They should just use Ricky as a guniea pig.
They should just use Ricky as a guniea pig.
Once Dmac is drafted a Dmac Jersey will spontaneously materialize in the closet of each and every Dolfan...
...and not that replica crap either...
It was in the article and is part of ongoing cancer search:
Dr. Groopman should really just have stopped the cancer research after his previous initial demonstrations. Clearly now though his research is tainted because no way could he find any possible detriments to THC without being "provoked".According to Dr. Groopman, the study illustrates the complicated role marijuana and other cannabinoids play in human health. Numerous types of cells display cannabinoid receptors on their outer surfaces, which act as switches that control cellular processes. Dr. Groopman's laboratory had previously demonstrated that THC could have a protective effect against a certain form of invasive, drug-resistant lung cancer.
By altering the cytoskeleton, THC effectively opens the door for KSHV, allowing the virus to more easily enter and infect the cell. "We can take away that effect by using antagonists that block the two cannabinoid receptors, which adds evidence that THC is the culprit," Dr. Groopman said.
Once a cell is infected, the presence of THC may also promote the cellular events that turn it cancerous, the researchers say.
I watched the history of drugs and why they are illegal. It just makes me angry. Pot is pretty much illegal to help get rid of mexicans.
“If a woman has to choose between catching a fly ball and saving an infant's life, she will choose to save the infant's life without even considering if there is a man on base.”
by Dave Berry
http://www.november.org/stayinfo/bre...inOnDrugs.htmluring the Great Depression of the 1930s, lawmakers in the Southwestern states including Texas were in a pickle. During the preceding decades of prosperity, Mexican immigrants were welcomed to the Southwest as a needed source of labor.
By the time the Depression set in, however, this same immigrant population was now viewed with suspicion and fear, seen as a threat to remaining American jobs. The problem, of course, was what to do or, plainly, how to get rid of them. Pot was the key. Mexicans were known to grow and smoke pot, lawmakers reasoned; making pot illegal demonizing it, linking its use to violence would certainly help move those Mexicans back south across the border or, just as good, lock 'em up in jail. Either way, problem solved!
http://www.druglibrary.org/schaffer/.../mustomj1.htmlThe anti-marihuana law of 1937 was largely the federal government's response to political pressure from enforcement agencies and other alarmed groups who feared the use and spread of marihuana by "Mexicans." Recent evidence also suggests that the Federal Bureau of Narcotics resisted the enforcement burden of the antimarihuana law until mounting pressure on the Treasury Department led to a departmental decision, probably in 1935, to appease this fear, mostly in the Southwest and West, by federal legislation.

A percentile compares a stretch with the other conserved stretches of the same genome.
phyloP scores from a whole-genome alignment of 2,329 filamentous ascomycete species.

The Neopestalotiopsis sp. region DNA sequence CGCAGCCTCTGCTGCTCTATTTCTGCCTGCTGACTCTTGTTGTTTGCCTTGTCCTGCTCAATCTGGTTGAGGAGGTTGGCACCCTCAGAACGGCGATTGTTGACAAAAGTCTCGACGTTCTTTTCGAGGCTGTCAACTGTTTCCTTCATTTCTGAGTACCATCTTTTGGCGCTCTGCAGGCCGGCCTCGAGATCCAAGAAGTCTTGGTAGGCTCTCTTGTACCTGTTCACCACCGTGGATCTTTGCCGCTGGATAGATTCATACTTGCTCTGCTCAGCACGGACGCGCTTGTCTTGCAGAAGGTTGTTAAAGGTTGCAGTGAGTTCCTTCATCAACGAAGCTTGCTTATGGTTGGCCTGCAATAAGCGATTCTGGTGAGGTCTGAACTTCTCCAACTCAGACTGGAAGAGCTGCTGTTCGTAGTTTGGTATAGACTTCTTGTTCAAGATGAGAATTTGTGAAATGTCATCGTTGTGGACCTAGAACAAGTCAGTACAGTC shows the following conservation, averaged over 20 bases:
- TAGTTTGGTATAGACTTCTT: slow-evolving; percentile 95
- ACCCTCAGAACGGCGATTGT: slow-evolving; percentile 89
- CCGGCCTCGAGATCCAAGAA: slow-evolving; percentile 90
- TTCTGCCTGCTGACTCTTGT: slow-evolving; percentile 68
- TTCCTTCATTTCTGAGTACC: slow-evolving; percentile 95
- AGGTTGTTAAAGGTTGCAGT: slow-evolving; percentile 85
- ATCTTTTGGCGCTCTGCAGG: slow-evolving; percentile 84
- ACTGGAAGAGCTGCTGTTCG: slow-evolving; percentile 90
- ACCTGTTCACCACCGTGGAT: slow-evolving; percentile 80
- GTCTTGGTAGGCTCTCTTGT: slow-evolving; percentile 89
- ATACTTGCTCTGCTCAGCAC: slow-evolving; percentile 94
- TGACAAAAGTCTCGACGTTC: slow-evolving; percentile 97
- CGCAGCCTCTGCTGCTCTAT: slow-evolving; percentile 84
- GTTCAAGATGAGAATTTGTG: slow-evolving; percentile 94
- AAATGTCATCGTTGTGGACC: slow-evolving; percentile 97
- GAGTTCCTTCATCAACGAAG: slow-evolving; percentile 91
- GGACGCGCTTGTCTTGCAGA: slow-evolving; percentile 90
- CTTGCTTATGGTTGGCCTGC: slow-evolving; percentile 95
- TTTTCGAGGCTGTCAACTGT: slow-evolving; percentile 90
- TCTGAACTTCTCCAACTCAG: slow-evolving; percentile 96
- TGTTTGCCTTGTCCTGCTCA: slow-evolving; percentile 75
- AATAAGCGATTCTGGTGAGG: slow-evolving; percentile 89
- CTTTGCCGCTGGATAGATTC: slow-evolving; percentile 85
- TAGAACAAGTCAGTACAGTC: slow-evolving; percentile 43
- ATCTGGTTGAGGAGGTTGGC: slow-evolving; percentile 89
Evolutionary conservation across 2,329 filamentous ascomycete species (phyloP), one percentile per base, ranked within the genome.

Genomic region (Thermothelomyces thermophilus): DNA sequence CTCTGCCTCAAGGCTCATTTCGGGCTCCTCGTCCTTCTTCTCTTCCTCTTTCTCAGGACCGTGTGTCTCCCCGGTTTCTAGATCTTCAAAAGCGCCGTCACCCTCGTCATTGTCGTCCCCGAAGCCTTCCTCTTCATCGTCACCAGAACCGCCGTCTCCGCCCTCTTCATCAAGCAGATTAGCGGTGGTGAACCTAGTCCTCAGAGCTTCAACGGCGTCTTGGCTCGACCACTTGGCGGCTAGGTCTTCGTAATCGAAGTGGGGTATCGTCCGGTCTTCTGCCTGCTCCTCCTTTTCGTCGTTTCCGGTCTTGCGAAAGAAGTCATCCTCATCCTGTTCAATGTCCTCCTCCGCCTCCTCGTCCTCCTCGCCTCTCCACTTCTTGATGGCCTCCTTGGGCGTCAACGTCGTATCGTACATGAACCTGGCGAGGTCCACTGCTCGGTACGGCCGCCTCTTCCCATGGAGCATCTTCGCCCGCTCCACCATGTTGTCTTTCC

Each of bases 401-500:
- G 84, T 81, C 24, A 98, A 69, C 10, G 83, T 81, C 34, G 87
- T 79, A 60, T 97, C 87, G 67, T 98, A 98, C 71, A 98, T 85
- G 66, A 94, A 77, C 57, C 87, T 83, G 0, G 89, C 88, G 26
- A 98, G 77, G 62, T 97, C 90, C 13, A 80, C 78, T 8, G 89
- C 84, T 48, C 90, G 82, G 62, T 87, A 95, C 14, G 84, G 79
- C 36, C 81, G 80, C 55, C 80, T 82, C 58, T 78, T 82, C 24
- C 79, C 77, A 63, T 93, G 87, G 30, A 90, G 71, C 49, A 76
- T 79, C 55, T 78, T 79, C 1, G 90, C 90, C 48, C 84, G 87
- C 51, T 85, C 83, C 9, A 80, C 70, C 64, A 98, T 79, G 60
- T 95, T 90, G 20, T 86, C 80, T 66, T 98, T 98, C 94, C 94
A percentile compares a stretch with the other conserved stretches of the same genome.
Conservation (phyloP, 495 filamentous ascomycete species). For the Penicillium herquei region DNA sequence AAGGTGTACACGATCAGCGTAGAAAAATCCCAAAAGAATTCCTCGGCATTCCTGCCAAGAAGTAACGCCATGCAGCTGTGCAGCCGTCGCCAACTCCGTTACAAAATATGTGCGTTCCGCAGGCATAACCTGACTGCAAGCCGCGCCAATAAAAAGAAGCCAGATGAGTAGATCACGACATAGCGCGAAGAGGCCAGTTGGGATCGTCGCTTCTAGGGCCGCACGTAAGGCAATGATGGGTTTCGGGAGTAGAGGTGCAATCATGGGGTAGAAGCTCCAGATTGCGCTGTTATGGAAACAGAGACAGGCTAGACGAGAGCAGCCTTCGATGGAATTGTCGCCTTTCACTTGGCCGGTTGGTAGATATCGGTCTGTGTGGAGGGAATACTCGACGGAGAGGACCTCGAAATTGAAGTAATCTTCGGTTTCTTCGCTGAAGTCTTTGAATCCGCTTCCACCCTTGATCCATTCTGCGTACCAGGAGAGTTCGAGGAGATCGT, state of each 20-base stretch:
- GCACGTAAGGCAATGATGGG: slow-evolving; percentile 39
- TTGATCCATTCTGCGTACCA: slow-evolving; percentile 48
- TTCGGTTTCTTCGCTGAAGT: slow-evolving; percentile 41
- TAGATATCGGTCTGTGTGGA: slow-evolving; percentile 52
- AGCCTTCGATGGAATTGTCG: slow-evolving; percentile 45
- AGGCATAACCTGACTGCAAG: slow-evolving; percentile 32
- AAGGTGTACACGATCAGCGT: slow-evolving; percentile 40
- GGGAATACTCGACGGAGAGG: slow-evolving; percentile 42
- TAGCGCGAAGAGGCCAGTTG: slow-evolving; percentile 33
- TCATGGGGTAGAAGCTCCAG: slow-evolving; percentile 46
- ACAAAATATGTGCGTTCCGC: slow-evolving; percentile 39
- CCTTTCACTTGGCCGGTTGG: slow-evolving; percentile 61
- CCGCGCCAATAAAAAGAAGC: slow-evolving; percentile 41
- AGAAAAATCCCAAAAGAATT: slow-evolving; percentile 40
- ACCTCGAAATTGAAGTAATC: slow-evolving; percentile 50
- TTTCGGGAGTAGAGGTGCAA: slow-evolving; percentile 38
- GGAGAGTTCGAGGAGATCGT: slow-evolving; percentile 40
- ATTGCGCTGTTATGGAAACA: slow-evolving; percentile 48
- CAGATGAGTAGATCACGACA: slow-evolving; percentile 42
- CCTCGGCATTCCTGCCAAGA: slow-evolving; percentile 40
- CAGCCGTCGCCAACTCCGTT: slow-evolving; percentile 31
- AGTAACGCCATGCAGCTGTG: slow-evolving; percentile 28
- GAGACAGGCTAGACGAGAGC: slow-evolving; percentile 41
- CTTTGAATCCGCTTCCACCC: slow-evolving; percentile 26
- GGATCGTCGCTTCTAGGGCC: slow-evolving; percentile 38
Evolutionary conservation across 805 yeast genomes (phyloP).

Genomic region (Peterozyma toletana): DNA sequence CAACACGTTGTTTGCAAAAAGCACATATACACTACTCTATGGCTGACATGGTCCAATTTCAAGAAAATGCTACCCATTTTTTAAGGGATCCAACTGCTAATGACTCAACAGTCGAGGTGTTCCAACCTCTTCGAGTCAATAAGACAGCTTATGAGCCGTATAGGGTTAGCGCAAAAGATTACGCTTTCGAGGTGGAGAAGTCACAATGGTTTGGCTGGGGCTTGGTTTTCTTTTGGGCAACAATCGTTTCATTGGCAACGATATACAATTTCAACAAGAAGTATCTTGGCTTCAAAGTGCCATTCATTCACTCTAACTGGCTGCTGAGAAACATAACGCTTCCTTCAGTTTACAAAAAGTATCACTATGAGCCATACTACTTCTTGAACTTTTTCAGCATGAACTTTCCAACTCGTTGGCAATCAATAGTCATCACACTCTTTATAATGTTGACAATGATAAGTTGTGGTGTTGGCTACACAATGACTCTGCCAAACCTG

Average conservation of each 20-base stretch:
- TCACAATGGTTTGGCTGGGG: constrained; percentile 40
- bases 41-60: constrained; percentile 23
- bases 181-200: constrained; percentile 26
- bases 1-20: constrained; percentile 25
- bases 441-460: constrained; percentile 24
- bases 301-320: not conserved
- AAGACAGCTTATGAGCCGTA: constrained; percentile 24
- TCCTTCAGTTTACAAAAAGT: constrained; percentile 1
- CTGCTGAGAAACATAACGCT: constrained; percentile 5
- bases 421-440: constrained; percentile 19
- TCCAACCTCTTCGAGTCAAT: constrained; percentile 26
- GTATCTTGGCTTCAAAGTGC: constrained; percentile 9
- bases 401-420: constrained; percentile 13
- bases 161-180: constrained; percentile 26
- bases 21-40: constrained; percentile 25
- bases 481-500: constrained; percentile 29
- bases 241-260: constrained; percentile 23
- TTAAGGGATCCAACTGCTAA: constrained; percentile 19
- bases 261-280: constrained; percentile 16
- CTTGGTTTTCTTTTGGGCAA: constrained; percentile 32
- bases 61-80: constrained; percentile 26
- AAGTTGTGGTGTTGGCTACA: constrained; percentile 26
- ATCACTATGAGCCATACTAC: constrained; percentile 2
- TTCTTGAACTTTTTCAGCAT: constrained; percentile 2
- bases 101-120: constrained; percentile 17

2nd link has some pretty compelling stuff imo.
A lot of that is true, because cocaine was used as a PR scare tactic against poor blacks living ghetto in the early 20th century. Most of us are too young to think of our world being a very hateful, ignorant place with regaurds to people of color. But back then, all you had to say was "ok, marijuana is making these mexicans crazy and theyll rape your women!" Most people back then didnt even know what marijuana was. It wasnt until the 60s that marijuana was commonplace.
By the early twentieth century, the advent of the steam engine and the diesel engine ended the reign of the sailing ship. The advent of iron and steel for cable and ships' hulls further eliminated natural fibers in marine use, although hemp had long since fallen out of favour in the sailing industry in prefernce to manilla hemp. The invention of artificial fibers in the late thirties by DuPont further put strain on the market.http://en.wikipedia.org/wiki/HempThe decision of the United States Congress to pass the 1937 Marijuana Tax Act was based in part on testimony derived from articles in newspapers owned by William Randolph Hearst, who had significant financial interests in the timber industry, which manufactured his newsprint. The background material also included that from 1880 to 1933 the hemp grown in the United States had declined from 15,000 to 1,200 acres, and that the price of line hemp had dropped from $12.50 per pound in 1914 to $9.00 per pound in 1933.  As a result of the act, the production and use of hemp discontinued.